Thankfully on this project, both other workstreams were completed prior to the event. This enabled us to showcase the outputs of these projects at the event via posters and lightning talks, as opposed to having to try and capture them on the day.
- Encourage your project sponsor to identify and stay up-to-date with any other internal projects or workstreams that could influence the purpose or content of your event.
- If content to be presented or topics to be covered are mandatory but dependent on inputs out with your control, e.g. the completion of other projects, highlight this as a key risk early on in the process, and if required suggest delaying your event to ensure you’re able to respond to key findings/integrate key inputs.
The count down
In the week leading up to an event, we tend to go through the same steps. Over the years this has turned into quite a slick process … but there are still panic moments. This is why we rely on checklists that clearly detail each and every item we need to have with us whilst we’re facilitating an event. This tends to include the following:
- Participant lists and table plans (for larger events)
- Sign-in sheets
- Housekeeping (health and safety info) / Principles for the day
- Feedback forms
- Release forms (if required)
- Externally printed materials, e.g. posters
- Internally printed materials, e.g. resources
- Worksheets (pre-prepared information capture sheets)
- Pre-written flip charts (to simplify things for facilitators)
- Flip charts and flip chart paper: you can never have enough, and venues have a terrible habit of losing one’s you’ve been promised. Always bring a spare or two if you can
- Stationery: A4 paper, sharpies, sticky dots, etc, whatever is required to ensure participants have everything they need to complete exercises
- Sticky stuff: blue-tac, white-tac, sellotape, gaffer tape, etc. You always need it!
- Stopwatches, whistles, timekeeping aids
- Audio equipment and presentation aids (e.g. clickers)
- Name badges (for participants and facilitators)
- Slides, including the integration of any slides required for lightning talks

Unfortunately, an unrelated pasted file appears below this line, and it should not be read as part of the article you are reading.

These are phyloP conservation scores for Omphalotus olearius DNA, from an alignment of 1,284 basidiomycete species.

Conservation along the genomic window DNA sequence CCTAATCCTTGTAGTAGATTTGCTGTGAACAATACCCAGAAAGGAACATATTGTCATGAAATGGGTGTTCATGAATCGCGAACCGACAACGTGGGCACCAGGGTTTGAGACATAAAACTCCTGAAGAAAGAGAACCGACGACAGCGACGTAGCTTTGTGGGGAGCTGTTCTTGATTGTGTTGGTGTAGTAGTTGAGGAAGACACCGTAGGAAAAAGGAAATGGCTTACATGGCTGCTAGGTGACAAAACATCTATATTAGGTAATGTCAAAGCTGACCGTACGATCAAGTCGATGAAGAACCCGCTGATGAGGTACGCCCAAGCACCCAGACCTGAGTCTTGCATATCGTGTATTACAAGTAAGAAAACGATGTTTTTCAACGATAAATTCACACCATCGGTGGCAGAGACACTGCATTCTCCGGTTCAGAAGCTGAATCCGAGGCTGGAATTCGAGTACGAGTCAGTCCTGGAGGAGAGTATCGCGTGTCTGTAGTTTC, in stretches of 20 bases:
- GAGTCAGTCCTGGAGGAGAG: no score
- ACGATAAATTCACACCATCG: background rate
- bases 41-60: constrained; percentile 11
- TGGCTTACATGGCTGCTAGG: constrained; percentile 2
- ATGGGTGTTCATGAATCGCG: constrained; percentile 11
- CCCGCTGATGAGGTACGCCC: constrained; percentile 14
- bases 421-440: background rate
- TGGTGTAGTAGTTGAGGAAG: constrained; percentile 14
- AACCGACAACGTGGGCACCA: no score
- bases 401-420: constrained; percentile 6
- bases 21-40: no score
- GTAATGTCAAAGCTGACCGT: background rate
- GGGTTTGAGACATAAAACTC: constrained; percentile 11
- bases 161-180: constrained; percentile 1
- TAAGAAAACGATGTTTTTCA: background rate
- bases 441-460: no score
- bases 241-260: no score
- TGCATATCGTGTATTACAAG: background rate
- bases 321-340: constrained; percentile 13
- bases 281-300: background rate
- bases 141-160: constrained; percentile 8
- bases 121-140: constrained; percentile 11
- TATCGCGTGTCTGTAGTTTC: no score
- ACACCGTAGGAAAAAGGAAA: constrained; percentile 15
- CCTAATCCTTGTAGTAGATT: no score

This guarantees that we’ll have everything we need packed up and good to go the day before any event.
- Print early – this applies to both external and internal print-runs.
- Always take back up stationery.
- Ensure you provide Sharpies/thick pens to maximise the visibility/legibility of hand-written outputs.
- Schedule quality assurance sessions and proof all printed materials.
- Develop a countdown checklist that works back cleaning up post-event.
- Ensure one person is responsible for the final check … do not divide and conquer as that’s how things slip.
A 6 AM start to collect equipment meant we arrived at the venue around 8:30 am. This gave us plenty of time to set up, or so we thought. Unfortunately, the venue had decided to change the layout of the room and not all of the facilities requested were present. This led to some frantic assembling of additional chairs and tables, but once these were all in place we were good to go.
Given the volume of participants, we decided that we’d need to split people into groups. However, we wanted to maintain cohesion in the room. So, we adopted our standard approach to larger events of having:
- A lead facilitator who would lead from the front of the room throughout the day
- Dedicated group facilitators for each group/table of participants
This ensured that all exercises and speakers were introduced consistently but an additional facilitator was on-hand per table to reiterate instructions, capture information, and provide any assistance required throughout an exercise.
The event started on time and throughout the course of the day we covered the following:
Setting the scene, Needs Assessment, Wider programme of work overview.
Who does / could provide sexual health and relationship support for adults with a learning disability within NHSGGC. This generated a list of 97 stakeholders.